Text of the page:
How Much Does it Cost to Own a Dog
Getting a dog is one of life’s great joys. When picking which breed we want and thinking about different compatibility aspects, like energy levels or grooming needs, new dog owners rarely think about the cost of owning a dog. Money might be an uncomfortable topic, but it is a topic we need to discuss when talking about dog ownership.
If you have experience in that department and you already own a dog, it is possible you talked to someone from your family or friends about the possibility of getting a dog. Many people might say, “Dogs cost too much” or something else down that line. However, they rarely know exactly how much a dog costs. If you are thinking about becoming a dog owner, thinking about budgets and costs is essential. Here is what you should know about the costs of owning a dog.
Purchasing and the first year of dog ownership are usually the most expensive. However, there are different ways of getting a dog. The difference between adoption and purchasing a dog from a breeder is quite different moneywise. Here is the main difference;
The cost of each individual puppy will vary. The price will depend on the puppy’s show quality, pedigree, and most of all - breed. Some breeds are more expensive than others, especially those that are rare or prone to diseases, which means the breeder needs to take extra care in terms of healthy breeding. Usually, you can expect a cost between $700 - $2.500, depending on the breed.
There are many perfectly good dogs in shelters across the country. They need good homes and people that will love them. Adoption is a cheaper option, but it is not free. Some shelters will require you to pay adoption fees and medical costs for the dog you are adopting. Some shelters won’t require any kind of payments, so you can expect a price between $0 - $300.
That is the cost of getting a dog to your home, but that is not all it takes to be a good dog owner. There are other things you need to calculate in the costs of getting a dog. The second thing you will have to buy is the essential equipment your dog will need. That equipment is leashes, collars or harnesses, bowls, toys, and a bed or a crate.
Luckily, there are many different options when it comes to buying dog equipment. Large online shops or local pet stores offer a variety of choices most dog owners will find satisfactory. If you have a prepared budget, you will know precisely how much you can spend on leashes and collars. You can find decent things for as little as $20, but if you want a good dog harness for your puppy, some options go for a significantly higher price. You can expect the costs for these things to be from $20 - $250.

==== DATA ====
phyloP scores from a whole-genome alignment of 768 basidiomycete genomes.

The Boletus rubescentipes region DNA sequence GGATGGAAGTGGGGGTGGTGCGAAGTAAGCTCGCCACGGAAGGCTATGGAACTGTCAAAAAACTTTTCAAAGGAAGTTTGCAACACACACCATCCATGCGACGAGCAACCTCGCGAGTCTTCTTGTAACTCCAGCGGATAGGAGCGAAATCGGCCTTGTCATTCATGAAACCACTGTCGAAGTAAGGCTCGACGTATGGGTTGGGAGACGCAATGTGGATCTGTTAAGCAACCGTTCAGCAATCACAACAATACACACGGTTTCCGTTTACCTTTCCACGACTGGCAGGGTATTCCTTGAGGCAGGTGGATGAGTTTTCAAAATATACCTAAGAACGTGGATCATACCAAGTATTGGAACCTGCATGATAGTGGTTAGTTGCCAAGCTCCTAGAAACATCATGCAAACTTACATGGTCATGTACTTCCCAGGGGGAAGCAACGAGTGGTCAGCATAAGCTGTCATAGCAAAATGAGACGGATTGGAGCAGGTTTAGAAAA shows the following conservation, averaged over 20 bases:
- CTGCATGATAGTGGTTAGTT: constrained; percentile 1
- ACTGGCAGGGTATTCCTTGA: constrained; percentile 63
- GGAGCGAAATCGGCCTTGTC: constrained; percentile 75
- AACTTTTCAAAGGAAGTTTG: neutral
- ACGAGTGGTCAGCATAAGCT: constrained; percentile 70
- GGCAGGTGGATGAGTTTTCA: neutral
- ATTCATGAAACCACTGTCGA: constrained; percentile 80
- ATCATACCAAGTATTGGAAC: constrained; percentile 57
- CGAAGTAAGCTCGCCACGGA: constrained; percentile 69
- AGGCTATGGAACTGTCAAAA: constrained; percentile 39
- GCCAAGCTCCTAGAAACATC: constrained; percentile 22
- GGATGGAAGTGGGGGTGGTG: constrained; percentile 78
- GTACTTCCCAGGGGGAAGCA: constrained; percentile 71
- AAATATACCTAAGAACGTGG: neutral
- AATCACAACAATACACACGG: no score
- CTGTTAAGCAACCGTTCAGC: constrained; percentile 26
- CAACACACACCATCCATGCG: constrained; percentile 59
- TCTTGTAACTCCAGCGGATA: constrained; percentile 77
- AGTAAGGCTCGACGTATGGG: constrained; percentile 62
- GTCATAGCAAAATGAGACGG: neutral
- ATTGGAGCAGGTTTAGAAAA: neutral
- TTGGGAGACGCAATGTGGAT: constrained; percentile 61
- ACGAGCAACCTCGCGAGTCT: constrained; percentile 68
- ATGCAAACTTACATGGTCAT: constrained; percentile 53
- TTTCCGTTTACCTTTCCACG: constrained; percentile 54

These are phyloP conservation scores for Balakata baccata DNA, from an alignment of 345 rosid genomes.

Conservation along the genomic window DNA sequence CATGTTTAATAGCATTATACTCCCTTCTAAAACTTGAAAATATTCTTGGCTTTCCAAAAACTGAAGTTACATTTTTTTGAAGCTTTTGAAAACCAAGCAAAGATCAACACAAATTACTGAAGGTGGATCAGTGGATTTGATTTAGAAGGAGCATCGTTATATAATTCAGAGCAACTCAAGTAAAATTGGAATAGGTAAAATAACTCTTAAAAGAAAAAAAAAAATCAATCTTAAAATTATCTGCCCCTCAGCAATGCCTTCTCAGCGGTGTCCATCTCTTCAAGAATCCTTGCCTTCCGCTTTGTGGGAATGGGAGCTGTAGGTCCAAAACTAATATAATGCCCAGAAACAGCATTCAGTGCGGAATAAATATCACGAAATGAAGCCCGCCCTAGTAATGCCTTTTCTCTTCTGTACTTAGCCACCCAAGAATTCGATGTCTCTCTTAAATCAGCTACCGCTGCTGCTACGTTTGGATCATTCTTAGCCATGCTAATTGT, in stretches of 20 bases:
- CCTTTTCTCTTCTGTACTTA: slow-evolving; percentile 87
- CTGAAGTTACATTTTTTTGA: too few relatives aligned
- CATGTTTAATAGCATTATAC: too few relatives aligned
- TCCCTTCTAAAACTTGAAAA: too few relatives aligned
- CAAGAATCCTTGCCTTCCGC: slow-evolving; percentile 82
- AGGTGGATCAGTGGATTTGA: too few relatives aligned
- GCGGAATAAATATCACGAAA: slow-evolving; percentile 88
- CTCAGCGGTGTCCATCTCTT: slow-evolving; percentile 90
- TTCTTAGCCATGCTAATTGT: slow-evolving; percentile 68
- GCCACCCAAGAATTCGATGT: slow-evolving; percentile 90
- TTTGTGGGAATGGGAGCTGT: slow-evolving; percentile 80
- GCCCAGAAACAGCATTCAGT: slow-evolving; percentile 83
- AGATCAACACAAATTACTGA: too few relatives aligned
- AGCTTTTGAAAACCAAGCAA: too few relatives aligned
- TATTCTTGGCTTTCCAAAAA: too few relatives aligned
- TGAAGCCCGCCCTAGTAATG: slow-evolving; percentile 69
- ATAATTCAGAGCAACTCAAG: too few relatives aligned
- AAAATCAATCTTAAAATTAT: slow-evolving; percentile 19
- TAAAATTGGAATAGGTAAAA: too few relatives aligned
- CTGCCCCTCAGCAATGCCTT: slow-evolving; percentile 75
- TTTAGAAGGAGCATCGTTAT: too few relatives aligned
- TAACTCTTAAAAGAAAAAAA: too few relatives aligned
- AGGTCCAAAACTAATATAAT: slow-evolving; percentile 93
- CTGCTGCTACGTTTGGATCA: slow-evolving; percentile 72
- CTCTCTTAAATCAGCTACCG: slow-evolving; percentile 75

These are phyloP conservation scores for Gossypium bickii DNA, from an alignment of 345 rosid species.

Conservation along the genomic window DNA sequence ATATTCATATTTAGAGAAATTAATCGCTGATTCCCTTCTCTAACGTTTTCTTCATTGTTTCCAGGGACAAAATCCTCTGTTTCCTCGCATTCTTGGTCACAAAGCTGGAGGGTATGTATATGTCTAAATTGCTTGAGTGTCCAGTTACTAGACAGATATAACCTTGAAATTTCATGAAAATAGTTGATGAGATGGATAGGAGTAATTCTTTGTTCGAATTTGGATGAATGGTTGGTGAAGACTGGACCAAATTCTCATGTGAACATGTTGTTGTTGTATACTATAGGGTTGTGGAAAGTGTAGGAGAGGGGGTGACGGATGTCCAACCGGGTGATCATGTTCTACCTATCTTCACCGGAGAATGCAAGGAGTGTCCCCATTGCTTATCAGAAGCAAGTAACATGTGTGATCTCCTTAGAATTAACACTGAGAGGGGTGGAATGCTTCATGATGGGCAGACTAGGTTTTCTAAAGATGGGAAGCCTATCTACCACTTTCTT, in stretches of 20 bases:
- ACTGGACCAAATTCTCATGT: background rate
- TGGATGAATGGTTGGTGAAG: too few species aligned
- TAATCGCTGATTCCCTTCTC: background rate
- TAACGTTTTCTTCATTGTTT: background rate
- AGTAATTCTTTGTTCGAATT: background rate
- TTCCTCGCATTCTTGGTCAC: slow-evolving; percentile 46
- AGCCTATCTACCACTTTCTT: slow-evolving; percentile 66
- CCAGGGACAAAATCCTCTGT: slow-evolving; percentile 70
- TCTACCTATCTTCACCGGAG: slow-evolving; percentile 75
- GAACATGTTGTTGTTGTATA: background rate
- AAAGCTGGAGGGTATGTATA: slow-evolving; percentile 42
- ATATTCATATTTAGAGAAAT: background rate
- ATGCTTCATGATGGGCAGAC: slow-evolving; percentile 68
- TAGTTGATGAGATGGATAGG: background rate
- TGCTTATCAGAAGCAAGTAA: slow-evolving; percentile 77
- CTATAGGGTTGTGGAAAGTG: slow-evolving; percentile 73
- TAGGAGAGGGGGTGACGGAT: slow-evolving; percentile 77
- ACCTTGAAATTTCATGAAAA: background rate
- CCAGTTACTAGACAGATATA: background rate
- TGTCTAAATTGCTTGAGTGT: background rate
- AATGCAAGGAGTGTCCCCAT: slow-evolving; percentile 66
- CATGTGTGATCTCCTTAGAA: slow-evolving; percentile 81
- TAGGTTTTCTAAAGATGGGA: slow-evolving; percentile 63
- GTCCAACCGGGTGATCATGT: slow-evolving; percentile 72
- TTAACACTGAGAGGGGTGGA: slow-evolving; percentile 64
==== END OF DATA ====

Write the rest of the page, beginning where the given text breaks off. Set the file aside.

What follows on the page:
All dogs need bowls. Your dog should have at least two bowls - one for water and one for food. This is especially important at the beginning of the puppy’s life when you should closely monitor their development and water and food intake. There are automated feeders that will automatically dispense food, and they can cost more than $100.
Check out these amazing dog bowls - The best elevated dog bowls.
Puppies will need toys; otherwise, they might become bored and find joy in destroying valuable things like furniture or shoes. Luckily, they don’t need much. Sometimes, an old sock will be the best toy in the world. Although, we would recommend getting something for teething and something puppies can chew on safely. Bowls and toys can range from $25 - $300, depending on your budget.
If you don’t know what toys to get your dog, check out this article - Best dog toys.
Getting your dog a decent dog bed or crate is important for several reasons. There are dog beds that provide additional comfort, and puppies separated from their mothers and breeders can be anxious at first. Making sure they have a comfy bed or crate will help them transition to an independent dog that is becoming your new family member. Depending on your dog’s needs and size, you can expect a cost between $29 - $400. There are even dog crates that double as furniture, and their price is even higher. Here are some great suggestions for dog beds - Comforting dog beds.
One of the most significant initial costs of getting a dog is veterinary costs. Your new puppy will need parasite preventives, shots, and if you are not planning on becoming a breeder or breed your dog, spaying or neutering. Again, depending on the breed and the size, the costs will look something like this;
Parasite treatment - $50 - $100
Neutering or spaying - $20 - $300
Vet treatment and shots - $50 - $300
Puppies will need to be vaccinated, and new dog owners can often be confused about when they should be done. Check out this article for more information - Puppy shot schedule.
One of the most important things your puppy will need at the start of their new lives is high-quality food. Puppies are growing and developing quickly, and by the end of their first year, most breeds will be done with growing. They will reach their full size by the 12th month of their lives, and that will require good dog food that will support their development.
There are different dog food manufacturers, and knowing which one to pick is essential. You can always talk to your vet about dog food and what option would be best for your new puppy. When budgeting for dog food costs, you should choose a brand that offers the most value for your money. There are great options you can choose from, and if you don’t know where to start, check out this article for puppy food suggestions - Best puppy food. You can expect monthly costs for puppy and dog food to be between $30 - $50. High-quality foods like Orijen or Canidae will go for a slightly higher price, and if they fit your budget, they would be a great choice.
When picking a puppy, there will be some significant costs involved. Of course, it will depend on whether you are actually buying a purebred, well-bred dog with a good pedigree or you are adopting one. The initial costs will look something like this;
Adoption initial costs - $224 - $2.000
Buying initial costs - $924 - $4.000
It is important to know that these are just estimates, and the exact costs can be very different. There are purebred dogs that cost more than 7 or 8 thousand dollars. Still, we are using data on average dog owners that will not be interested in getting the most expensive dogs in the world.